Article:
Camera Tech Basics – Part 3 – Summary

Should I buy this camera?  Is this a good camera?  How many times do I hear this!

The bottom line is – a camera is just a piece of equipment.  What do you want to do with it – that is a good place to start.  Aside from price (which is not irrelevant, of course) – what are your photographic goals?  I think consumers are winning as far as how great the technology that is available in cameras today.  There are many choices of cameras that can produce stunning images in many situations.

SLR vs. Mirrorless vs. Point and Shoot vs. Small Pro Camera

Big vs. small.  Changeable lens vs. all in one.  Heavy vs. light?  Sensor size?Telephoto or macro?

Going SLR and adding lenses to your kit is a real travel commitment.  When I carry my 70-200mm f2.8 and 24-70 f2.8 lenses along with a flash or two, extra batteries, small tripod and other accessories, my bag is heavy.  Do you really want to be schlepping this thing around on vacation?  Are you sure!? Going this route is a real commitment if you intend to take it along on vacation or other trips.

Perhaps one of the newer small body cameras that have removable lenses are an option.  The lens quality and image quality may be more than adequate for any of your needs, even if the price is not so great yet.  I am fond of the small fixed lens APS-C sensor cameras – pro-level shots in a small no-compromise package.  BUT – you need to know your lens limits if all you have is a 35mm lens with you!

As I have said in the lens selection post, go to the store and play with any and all cameras.  Do your research online BEFORE going to the store.  If someone posts about an issue – test this for yourself in the store.  For instance, if a camera has a reported slow autofocus, try this in the store yourself.  Compare cameras side by side.  If your store does not let you do this – find a new store! (Really.)

I would typically start to narrow down my selection of any camera by deciding on a minimum sensor size, then decide what zoom ranges and aperture I want in total.  There are very capable point and shoot cameras that have APS-C sensors (partial frame, but large) telephoto to 300mm and f2.8 apertures at the widest angles.  Pixel count is important, but by the time you select the above, this becomes almost a non-issue unless you plan to enlarge to very bug sizes. (BTW – ignore “digital zoom” on any camera, especially many of the point and shoot cameras.)

Some people argue that they want the largest pixel count that they can get so they can “edit by cropping”.  I understand this idea, but philosophically, this to me is like hitting a golf shot by aiming off the fairway waiting for your slice to bring it back.  You should frame your shots and take a picture and not depend on excess pixels to select your shot by cropping.  Having the pixel overhead is great – and of course, I would never turn it down – but that alone is not a reason to make a camera choice.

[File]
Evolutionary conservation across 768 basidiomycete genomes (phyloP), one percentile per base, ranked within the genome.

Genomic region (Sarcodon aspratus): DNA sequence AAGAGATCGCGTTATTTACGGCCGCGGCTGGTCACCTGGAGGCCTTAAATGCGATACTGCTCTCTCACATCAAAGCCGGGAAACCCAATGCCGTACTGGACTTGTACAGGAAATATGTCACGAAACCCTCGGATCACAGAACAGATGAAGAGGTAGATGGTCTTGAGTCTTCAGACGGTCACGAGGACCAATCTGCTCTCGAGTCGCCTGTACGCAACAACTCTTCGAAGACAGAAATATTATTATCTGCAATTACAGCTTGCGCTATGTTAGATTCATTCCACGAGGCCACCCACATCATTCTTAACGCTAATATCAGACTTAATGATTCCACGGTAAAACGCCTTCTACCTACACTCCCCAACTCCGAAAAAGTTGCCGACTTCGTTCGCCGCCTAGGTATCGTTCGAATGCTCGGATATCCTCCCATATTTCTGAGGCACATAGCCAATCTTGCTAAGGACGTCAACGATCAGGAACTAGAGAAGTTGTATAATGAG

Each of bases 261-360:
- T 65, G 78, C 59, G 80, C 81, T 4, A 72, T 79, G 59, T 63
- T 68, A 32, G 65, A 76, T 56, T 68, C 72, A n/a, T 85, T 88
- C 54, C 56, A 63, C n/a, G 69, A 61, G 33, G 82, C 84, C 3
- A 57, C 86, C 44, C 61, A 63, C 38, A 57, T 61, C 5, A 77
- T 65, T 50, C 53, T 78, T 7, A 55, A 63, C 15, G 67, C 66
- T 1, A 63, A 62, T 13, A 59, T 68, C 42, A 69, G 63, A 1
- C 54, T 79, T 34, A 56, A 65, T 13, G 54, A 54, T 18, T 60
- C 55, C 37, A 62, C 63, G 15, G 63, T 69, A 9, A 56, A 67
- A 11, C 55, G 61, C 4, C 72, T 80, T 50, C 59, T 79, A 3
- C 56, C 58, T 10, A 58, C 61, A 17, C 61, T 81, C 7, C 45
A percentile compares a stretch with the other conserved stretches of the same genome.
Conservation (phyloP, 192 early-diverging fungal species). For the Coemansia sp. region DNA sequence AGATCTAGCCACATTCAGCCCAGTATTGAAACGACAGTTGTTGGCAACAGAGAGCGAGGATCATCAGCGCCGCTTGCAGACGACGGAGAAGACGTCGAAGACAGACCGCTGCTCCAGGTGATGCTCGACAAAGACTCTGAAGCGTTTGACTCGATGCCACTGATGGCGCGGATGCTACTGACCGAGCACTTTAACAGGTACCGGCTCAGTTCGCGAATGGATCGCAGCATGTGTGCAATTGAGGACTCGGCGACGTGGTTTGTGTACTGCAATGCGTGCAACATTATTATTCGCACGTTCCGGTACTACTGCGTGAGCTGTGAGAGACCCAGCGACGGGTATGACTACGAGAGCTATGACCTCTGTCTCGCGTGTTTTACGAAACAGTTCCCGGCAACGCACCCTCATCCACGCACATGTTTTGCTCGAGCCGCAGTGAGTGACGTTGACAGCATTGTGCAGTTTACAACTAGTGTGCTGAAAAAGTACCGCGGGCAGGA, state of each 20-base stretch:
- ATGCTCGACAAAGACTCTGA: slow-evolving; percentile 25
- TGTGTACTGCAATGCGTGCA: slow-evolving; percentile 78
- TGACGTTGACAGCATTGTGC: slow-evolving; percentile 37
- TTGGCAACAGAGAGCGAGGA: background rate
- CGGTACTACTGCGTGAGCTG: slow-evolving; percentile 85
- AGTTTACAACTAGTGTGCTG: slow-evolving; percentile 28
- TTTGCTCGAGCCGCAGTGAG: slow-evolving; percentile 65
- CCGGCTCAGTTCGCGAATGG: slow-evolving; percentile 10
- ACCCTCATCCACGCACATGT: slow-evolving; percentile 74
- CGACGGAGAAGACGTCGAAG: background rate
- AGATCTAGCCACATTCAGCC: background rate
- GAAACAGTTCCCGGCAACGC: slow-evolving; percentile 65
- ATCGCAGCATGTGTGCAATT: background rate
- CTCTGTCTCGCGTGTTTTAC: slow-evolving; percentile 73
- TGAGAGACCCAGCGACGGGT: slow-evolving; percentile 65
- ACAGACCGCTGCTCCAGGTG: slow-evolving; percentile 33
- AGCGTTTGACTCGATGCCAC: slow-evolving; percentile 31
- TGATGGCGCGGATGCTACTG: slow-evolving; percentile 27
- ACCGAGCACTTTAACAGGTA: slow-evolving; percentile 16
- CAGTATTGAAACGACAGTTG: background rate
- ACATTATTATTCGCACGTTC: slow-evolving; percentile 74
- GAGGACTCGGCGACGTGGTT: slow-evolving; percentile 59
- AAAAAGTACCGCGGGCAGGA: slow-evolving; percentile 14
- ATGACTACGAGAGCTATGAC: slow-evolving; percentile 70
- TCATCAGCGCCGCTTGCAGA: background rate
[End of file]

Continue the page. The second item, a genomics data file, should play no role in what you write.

Be Honest With Yourself

If you don’t know what an f-stop is and depth of field sounds like a baseball term and you don’t have a clue about ISO tradeoffs, you can still go out and make great shots.  However, you may want to consider if a high-end SLR is right for you.  Do you want a pro camera that you will use as a point and shoot – or should you get a great point and shoot that has manual capabilities so you can control it like a pro?  You will need to decide.  But, be warned, if you get a $6K camera body and shoot in “idiot” mode, every photographer who sees you will emit a slightly audible *sigh* as you walk past…

If you are already shooting regularly, then you probably know what to look for.  The question that is hardest to answer is from someone who is looking to get into photography.  There is no right answer as there is no one right camera.

Regardless of what you are looking to do photographically – my best advice is to be honest with yourself. Upgrading is easier than jumping in new – and that is where I see the most confusion.  If this is a first time purchase, do your homework – and if at all possible, borrow or play with a similar model to what you are considering.  As much as you read reviews and can test at the store – do it.

And don’t forget to take your eye from behind the camera and enjoy yourself!